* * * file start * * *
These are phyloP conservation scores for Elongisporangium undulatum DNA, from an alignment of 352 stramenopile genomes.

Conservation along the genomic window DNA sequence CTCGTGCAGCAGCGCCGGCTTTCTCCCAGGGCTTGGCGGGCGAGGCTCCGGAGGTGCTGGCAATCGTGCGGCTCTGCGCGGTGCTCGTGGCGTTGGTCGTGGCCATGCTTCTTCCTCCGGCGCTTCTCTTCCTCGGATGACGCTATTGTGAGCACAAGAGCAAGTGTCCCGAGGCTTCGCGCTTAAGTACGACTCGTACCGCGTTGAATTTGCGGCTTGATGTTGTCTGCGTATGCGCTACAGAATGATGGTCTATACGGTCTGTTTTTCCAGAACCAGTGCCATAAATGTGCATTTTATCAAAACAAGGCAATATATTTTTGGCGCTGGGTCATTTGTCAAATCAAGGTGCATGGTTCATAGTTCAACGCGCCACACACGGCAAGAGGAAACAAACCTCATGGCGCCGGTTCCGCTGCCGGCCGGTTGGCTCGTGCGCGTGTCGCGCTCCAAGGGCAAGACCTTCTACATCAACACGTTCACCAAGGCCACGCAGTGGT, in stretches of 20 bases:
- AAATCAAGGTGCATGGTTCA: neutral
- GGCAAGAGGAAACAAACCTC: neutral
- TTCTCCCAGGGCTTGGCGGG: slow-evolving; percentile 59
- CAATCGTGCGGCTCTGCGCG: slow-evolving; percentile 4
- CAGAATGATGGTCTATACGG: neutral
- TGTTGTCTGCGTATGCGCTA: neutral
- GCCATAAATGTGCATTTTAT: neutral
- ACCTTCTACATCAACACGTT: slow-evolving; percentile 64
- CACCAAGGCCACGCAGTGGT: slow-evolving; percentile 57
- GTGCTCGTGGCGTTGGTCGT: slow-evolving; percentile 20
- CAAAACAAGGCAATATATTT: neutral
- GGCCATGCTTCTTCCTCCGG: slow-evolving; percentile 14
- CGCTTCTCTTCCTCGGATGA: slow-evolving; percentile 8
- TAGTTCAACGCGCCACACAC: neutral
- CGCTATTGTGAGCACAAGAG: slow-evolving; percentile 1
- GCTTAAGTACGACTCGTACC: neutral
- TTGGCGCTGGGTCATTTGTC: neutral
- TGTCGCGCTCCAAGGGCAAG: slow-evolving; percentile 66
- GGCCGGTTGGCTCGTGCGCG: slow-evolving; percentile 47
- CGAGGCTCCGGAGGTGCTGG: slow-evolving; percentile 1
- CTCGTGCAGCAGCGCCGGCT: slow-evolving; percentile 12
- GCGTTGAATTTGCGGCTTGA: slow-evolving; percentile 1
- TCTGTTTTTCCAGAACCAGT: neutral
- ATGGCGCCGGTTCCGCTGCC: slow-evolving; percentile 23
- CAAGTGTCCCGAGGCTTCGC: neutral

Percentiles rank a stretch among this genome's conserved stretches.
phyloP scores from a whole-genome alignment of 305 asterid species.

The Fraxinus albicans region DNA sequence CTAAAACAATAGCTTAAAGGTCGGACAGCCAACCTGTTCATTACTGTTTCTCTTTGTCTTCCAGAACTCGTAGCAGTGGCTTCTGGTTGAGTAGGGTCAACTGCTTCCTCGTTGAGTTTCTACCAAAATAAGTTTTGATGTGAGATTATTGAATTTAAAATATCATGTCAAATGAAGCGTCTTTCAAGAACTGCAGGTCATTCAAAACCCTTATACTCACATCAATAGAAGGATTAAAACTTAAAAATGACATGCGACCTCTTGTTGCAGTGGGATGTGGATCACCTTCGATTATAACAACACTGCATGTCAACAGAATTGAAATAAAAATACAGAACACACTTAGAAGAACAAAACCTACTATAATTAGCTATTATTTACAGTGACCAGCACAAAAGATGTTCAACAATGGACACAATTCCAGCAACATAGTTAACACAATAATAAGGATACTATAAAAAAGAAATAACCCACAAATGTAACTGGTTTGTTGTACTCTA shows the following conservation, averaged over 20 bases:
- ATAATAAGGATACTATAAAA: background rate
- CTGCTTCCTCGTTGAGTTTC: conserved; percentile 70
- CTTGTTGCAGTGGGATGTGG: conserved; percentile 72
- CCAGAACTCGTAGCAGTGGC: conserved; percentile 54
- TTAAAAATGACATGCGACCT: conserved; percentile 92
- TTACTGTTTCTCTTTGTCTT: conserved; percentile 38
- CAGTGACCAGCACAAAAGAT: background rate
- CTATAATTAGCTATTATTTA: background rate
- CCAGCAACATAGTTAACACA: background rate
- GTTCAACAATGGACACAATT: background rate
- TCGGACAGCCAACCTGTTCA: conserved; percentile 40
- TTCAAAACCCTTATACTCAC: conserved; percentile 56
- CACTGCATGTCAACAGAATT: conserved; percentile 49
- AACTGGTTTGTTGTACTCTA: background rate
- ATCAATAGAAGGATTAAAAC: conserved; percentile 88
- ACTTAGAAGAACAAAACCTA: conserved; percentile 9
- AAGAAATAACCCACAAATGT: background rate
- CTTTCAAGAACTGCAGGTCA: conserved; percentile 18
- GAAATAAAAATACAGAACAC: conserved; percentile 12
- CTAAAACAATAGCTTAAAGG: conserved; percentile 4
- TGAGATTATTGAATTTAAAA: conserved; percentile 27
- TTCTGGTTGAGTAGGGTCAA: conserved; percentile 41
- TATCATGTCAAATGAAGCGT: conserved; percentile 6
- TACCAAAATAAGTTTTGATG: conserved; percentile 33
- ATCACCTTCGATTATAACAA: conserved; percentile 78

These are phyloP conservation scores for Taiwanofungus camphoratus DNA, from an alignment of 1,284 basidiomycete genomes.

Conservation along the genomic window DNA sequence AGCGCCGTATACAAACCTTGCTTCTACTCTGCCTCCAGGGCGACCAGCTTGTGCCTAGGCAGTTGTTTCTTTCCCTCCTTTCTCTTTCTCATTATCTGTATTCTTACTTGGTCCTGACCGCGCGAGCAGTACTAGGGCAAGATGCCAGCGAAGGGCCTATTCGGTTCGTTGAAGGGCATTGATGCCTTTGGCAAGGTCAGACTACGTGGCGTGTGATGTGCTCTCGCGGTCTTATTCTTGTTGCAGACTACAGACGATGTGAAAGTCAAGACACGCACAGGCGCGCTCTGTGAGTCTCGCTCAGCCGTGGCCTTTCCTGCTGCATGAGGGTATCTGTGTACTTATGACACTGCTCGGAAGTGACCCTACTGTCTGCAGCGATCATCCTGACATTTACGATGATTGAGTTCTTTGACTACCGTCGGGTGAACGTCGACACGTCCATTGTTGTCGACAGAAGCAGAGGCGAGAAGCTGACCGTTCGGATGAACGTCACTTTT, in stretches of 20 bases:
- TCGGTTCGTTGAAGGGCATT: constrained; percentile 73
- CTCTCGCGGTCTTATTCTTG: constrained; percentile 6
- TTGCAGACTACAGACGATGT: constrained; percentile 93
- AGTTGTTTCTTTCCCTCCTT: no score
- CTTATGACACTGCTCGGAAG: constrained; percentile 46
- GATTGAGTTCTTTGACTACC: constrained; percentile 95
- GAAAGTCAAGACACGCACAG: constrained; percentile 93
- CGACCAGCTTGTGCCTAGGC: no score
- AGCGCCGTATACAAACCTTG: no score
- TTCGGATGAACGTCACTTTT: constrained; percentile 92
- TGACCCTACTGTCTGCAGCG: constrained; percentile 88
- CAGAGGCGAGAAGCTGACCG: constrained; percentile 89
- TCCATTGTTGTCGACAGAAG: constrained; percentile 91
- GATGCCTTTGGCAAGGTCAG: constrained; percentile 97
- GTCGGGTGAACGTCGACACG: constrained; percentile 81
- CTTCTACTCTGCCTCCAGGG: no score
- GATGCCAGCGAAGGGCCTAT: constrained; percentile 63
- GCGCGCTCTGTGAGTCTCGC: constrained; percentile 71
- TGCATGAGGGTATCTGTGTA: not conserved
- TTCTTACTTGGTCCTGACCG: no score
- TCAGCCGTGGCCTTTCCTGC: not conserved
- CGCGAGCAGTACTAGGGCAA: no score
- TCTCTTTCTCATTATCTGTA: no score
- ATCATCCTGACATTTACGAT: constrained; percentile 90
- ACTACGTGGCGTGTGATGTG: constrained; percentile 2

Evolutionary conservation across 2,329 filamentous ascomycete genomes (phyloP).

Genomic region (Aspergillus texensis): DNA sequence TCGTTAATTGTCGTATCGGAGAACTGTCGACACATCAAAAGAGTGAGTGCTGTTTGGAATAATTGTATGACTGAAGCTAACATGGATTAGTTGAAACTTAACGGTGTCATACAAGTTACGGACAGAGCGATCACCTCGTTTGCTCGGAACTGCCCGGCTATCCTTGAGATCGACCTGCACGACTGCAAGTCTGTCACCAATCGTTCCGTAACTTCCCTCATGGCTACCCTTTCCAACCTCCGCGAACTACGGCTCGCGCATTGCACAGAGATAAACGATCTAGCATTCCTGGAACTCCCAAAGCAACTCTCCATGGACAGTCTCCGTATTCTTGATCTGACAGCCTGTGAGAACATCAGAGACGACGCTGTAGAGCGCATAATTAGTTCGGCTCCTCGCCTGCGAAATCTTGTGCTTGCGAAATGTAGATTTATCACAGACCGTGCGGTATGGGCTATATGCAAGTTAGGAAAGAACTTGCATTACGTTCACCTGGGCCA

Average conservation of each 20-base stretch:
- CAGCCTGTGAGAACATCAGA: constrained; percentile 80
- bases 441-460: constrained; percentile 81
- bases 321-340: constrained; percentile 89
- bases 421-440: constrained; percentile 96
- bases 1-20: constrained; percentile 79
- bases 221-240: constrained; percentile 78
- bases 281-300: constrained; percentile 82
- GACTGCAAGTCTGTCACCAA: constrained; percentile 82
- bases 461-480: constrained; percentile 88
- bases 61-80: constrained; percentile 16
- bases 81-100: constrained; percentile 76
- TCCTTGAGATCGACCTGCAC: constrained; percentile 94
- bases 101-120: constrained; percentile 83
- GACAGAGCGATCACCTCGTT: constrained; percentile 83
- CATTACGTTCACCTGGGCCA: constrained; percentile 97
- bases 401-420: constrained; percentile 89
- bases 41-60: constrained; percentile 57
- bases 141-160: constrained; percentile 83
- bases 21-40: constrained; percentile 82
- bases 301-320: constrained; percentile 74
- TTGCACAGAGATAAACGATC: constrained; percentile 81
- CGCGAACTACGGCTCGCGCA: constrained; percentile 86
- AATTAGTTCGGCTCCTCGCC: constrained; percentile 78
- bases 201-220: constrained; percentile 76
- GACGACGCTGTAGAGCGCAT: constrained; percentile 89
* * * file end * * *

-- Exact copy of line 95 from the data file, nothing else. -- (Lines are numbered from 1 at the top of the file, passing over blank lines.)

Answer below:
- bases 61-80: constrained; percentile 16